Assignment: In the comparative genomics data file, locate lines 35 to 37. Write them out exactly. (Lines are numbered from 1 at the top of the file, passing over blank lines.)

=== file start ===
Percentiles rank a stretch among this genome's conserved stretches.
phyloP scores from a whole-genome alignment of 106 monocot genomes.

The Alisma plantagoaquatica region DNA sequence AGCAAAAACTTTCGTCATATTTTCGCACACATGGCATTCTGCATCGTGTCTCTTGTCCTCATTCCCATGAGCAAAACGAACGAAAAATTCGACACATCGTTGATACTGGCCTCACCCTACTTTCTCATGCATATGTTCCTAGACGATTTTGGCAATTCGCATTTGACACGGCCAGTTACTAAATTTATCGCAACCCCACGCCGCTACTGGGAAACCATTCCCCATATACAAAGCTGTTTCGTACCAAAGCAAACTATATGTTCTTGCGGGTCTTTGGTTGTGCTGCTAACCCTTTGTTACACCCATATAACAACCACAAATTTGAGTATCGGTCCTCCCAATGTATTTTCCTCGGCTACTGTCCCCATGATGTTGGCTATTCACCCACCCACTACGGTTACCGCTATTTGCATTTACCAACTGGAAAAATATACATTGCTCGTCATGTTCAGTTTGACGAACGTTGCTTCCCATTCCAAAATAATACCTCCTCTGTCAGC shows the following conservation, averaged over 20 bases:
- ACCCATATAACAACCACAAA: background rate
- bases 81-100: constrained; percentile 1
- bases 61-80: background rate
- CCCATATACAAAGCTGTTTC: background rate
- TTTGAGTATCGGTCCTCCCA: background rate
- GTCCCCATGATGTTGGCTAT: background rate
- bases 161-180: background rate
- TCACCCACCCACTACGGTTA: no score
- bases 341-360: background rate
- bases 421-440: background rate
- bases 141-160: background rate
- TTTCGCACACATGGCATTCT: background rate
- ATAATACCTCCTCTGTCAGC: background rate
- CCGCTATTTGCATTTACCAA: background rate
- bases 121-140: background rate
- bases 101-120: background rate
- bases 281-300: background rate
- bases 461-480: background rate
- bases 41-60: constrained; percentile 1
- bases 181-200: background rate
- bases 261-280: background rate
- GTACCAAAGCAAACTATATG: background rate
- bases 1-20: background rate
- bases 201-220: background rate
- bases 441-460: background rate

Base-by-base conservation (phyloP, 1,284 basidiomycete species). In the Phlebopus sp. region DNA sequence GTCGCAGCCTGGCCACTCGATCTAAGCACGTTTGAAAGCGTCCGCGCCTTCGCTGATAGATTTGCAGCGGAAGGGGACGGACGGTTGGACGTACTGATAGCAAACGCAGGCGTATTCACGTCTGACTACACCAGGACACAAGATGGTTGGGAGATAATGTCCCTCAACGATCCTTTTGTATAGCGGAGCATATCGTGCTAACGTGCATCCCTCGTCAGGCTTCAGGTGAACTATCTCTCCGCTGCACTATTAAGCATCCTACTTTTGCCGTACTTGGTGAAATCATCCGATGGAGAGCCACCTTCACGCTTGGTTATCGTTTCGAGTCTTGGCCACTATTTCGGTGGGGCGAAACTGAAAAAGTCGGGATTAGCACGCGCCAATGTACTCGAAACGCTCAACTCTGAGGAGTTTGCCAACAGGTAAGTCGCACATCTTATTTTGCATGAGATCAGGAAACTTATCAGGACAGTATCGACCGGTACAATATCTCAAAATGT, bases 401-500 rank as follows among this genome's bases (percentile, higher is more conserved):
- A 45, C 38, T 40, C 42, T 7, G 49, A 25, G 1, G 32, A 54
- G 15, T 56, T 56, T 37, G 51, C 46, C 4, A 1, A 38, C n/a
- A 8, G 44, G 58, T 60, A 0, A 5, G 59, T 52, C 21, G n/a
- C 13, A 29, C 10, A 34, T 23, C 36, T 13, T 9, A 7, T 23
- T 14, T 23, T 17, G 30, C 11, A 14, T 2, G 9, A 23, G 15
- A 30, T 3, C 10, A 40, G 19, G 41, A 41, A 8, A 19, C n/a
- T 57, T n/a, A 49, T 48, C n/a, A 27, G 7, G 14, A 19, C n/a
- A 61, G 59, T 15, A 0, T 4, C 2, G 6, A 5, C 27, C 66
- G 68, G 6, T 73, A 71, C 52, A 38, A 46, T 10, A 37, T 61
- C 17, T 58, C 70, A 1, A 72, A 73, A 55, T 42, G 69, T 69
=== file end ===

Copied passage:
- A 30, T 3, C 10, A 40, G 19, G 41, A 41, A 8, A 19, C n/a
- T 57, T n/a, A 49, T 48, C n/a, A 27, G 7, G 14, A 19, C n/a
- A 61, G 59, T 15, A 0, T 4, C 2, G 6, A 5, C 27, C 66